Farm to Table Decor – Farm to Table restaurants and markets need to look no further than this new collection of canvas prints from fine art photographer Edward M. Fielding for wholesome, farm fresh goodness.
Available as framed art, prints, canvas or even wood prints, the collection of tractor, food, farms, barn and more.
“It’s difficult to think anything but pleasant thoughts while eating a homegrown tomato.” -Lewis Grizzard
Organizing your collection of artwork and fine art photographs takes planning and thought to acheive the style you are looking for – these books can help you arrange and display your photography collection.
Decorating With Pictures by Stephanie Hoppen
Inspires the reader to go beyond conventions when selecting and hanging pictures–to plunge in and create stylish rooms with character. Ms. Hoppen gives tips on how to get started, illustrates the many possibilities for displaying pictures, and addresses specific questions of hanging, mounting, and framing, providing practical and aesthetic guidance. A directory of sources and a glossary complete the book.
At Home with Pictures: Arranging & Displaying Photos, Artwork & Collections by Paige Gilchrist
Pair pictures with the perfect mats, use inventive hanging techniques, try out different wall arrangements, and play with combinations of color. Uncertain of what to put up rather than how to do it? Then feast upon the innovative suggestions for creating themed displays, or assembling still lifes that blend pictures with everything from wooden sculptures to childhood memorabilia. Broaden your definition of a “picture” to include such fabulous things as antique game boards, painted china plates, or a key collection. With these ideas as a springboard, home-sweet-home will look more beautiful than ever.
How to Hang a Picture: And Other Essential Lessons for the Stylish Home by Jay Sacher
Like tying a Windsor knot or brewing a perfect cup of coffee, knowing how to hang art on your wall is a hallmark of everyday style and nuts-and-bolts know-how. The where, what, and whys of hanging art are an overlooked, under-appreciated line of inquiry. Most of us simply wing it with a quick eyeball and a swing of the hammer. How hard can it be? we think. What can go wrong? The answer, of course, is plenty: crumbling plaster, ruined antique laths, mismatched art hung too-close together, or a poorly-mounted photograph warping in its frame. But beyond the technical mishaps, there is a more essential lesson to be learned: The skill and consideration with which you decorate your home makes an aesthetic statement about the world you inhabit-and more importantly, when it’s done right, it very clearly looks a whole lot better.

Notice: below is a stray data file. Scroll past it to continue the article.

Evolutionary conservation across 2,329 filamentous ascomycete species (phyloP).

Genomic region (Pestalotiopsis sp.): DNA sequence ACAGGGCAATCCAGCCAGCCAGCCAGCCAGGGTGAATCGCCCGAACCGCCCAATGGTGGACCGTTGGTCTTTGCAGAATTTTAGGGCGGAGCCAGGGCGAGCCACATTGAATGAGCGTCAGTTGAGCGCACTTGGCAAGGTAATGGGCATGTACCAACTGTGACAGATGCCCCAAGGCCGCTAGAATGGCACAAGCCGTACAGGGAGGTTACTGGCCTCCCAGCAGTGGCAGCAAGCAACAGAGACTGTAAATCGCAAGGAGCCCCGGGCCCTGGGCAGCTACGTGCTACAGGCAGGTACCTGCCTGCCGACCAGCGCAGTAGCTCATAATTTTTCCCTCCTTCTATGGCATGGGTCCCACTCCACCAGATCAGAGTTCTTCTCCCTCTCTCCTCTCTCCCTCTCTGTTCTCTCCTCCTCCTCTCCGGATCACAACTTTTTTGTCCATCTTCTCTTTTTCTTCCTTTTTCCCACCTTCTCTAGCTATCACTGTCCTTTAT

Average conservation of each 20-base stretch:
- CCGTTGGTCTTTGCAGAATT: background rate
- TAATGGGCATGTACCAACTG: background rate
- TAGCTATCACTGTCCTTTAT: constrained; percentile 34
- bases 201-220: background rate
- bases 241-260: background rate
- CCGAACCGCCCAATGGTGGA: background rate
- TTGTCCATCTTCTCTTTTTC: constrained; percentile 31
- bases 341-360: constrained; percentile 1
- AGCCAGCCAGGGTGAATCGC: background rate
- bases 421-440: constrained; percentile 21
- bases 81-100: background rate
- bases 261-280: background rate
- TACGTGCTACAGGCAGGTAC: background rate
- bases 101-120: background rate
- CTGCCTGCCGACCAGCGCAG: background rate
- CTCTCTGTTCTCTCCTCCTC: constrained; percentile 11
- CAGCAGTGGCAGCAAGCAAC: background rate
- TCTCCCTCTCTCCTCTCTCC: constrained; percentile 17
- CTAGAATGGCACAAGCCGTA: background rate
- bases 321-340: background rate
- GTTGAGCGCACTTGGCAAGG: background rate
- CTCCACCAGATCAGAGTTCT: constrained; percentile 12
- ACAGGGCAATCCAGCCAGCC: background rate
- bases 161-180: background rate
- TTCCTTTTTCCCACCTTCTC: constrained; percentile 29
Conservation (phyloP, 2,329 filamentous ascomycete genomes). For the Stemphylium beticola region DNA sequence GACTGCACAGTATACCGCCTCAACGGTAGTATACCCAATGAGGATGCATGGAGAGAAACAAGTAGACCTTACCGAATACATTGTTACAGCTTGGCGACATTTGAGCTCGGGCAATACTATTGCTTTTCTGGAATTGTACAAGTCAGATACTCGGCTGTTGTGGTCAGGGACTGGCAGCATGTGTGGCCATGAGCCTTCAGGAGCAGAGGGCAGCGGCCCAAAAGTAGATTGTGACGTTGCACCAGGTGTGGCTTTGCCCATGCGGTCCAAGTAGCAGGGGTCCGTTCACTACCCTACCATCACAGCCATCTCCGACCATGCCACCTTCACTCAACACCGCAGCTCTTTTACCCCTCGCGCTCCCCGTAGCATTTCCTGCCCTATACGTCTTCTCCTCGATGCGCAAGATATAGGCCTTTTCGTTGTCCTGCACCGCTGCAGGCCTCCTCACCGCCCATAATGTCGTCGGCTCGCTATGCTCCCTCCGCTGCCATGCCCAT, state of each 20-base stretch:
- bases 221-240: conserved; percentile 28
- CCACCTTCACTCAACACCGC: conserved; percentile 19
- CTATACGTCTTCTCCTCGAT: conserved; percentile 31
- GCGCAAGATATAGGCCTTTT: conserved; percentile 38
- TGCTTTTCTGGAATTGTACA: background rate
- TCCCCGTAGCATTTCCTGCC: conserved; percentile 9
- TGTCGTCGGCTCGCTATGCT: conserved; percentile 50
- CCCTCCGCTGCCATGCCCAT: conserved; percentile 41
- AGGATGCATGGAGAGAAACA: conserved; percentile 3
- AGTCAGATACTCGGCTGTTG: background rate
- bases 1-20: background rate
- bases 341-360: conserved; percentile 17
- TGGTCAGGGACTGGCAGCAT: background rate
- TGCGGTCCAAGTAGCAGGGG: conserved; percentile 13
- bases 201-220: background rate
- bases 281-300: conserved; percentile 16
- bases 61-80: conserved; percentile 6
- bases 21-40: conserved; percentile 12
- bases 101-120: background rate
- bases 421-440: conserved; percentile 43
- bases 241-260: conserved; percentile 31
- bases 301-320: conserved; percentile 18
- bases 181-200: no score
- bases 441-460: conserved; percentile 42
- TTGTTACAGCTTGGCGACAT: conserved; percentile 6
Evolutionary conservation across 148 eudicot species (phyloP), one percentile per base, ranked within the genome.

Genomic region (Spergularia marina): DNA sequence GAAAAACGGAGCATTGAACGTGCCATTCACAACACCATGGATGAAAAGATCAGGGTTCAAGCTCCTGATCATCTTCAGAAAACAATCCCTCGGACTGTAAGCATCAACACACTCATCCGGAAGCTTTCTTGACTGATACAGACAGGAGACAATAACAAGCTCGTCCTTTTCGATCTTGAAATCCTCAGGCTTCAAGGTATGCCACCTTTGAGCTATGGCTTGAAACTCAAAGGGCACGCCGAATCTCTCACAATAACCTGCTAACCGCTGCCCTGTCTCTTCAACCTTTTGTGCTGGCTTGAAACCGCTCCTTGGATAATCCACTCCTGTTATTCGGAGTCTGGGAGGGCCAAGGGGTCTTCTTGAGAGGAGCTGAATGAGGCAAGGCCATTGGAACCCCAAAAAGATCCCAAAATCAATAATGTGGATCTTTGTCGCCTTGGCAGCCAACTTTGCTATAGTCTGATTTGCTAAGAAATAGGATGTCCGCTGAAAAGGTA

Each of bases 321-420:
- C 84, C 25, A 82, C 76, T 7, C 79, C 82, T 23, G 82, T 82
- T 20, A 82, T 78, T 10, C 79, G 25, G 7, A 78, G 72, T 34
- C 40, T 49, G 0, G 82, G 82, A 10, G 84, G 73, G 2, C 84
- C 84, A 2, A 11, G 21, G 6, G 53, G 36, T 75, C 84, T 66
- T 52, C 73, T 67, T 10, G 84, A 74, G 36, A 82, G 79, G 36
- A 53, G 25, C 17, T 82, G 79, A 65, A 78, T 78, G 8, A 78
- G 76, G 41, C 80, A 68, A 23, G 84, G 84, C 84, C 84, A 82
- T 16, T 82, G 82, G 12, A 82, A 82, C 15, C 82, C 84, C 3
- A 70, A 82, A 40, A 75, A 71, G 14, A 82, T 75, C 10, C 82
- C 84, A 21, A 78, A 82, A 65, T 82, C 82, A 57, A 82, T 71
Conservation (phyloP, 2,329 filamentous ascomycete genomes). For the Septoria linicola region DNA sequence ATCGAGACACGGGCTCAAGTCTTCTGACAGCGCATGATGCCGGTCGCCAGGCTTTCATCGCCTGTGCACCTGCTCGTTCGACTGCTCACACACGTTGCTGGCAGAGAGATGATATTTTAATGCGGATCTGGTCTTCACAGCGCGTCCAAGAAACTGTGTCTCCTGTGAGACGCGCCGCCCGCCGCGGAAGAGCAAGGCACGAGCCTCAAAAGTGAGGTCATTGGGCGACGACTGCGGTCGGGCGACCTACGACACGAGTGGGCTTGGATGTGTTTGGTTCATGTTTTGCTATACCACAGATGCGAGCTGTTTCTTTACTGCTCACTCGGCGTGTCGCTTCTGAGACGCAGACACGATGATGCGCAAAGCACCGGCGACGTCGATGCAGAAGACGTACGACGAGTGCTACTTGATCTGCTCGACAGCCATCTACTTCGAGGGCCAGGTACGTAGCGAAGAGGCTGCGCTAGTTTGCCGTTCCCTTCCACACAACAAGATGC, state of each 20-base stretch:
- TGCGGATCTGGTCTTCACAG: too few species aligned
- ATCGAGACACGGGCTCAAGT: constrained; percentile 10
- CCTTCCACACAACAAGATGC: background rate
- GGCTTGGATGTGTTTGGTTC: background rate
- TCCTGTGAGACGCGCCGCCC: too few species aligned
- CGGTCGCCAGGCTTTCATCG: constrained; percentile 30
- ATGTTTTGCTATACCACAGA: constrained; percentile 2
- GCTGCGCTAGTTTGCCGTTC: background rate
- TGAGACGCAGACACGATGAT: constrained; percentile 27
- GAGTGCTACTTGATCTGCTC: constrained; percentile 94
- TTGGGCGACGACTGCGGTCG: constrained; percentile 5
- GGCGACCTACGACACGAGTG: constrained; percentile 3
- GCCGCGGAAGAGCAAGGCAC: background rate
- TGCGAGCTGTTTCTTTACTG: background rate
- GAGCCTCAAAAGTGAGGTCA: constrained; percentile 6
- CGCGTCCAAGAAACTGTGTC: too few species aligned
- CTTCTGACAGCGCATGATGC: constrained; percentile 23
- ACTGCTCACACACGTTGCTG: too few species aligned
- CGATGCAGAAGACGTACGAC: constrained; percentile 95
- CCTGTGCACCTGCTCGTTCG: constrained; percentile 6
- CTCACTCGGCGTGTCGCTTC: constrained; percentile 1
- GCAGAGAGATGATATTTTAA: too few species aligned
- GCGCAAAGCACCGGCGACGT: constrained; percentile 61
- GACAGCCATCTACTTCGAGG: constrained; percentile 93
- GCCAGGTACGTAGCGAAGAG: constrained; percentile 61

Slim and stylish, How to Hang a Picture: And Other Essential Lessons for a Stylish Home is a user-friendly guidebook that details everything you need to know about hanging, framing, decorating and displaying art. If Strunk & White’s Elements of Style was crossed with a no-nonsense how-to manual, you will have captured the tone and immediacy of How to Hang a Picture: simple rules and essential information presented with charm and intelligence.
The Complete Photo Guide to Framing and Displaying Artwork: 500 Full-Color How-to Photos by Vivian Carli Kistler
Step-by-step color photos for all areas of matting and framing; the information is complete, accurate, and up-to-date. This book includes top-notch instructions for archival framing—the correct methods and materials for preserving photos and artwork for posterity. The author also provides inspiration and helpful examples to show people how to display their artwork using basic design principles in a manner that is easily grasped. There are important techniques to follow for success—even the basic mechanics of hanging a picture.
Photography has only been around for 150 years or so but is seems like there is an age-old fascination with photographs, contemporary residences and semi-minimalist trends. A wall of smartly framed black and white photographs can create a contemporary, modern look. Adorning our walls with prints and photographs, especially if they are cohesive with the same monochromatic color scheme can take decorating with black and white photography to new new heights thanks to improved cameras and the growing inclination to use neutral colors and muted tones.
Fine are photography from artists such has Edward M. Fielding have never been easier to obtain and the size of prints possible from modern cameras allow for room dominating, sofa sized prints to be created.
In the past 35 mm prints started to look grainy in larger sizes and maxed out when they were enlarged to anything over an 11 x 14 but new digital prints look great in huge sizes on paper, canvas or metal prints.
Black and white photography says smart, sophisticated, modern despite being around for the longest. Color photography still seems to suggest family snapshot if its not displayed correctly while with black and white photography its easier to create a wall of images that look like they belong together.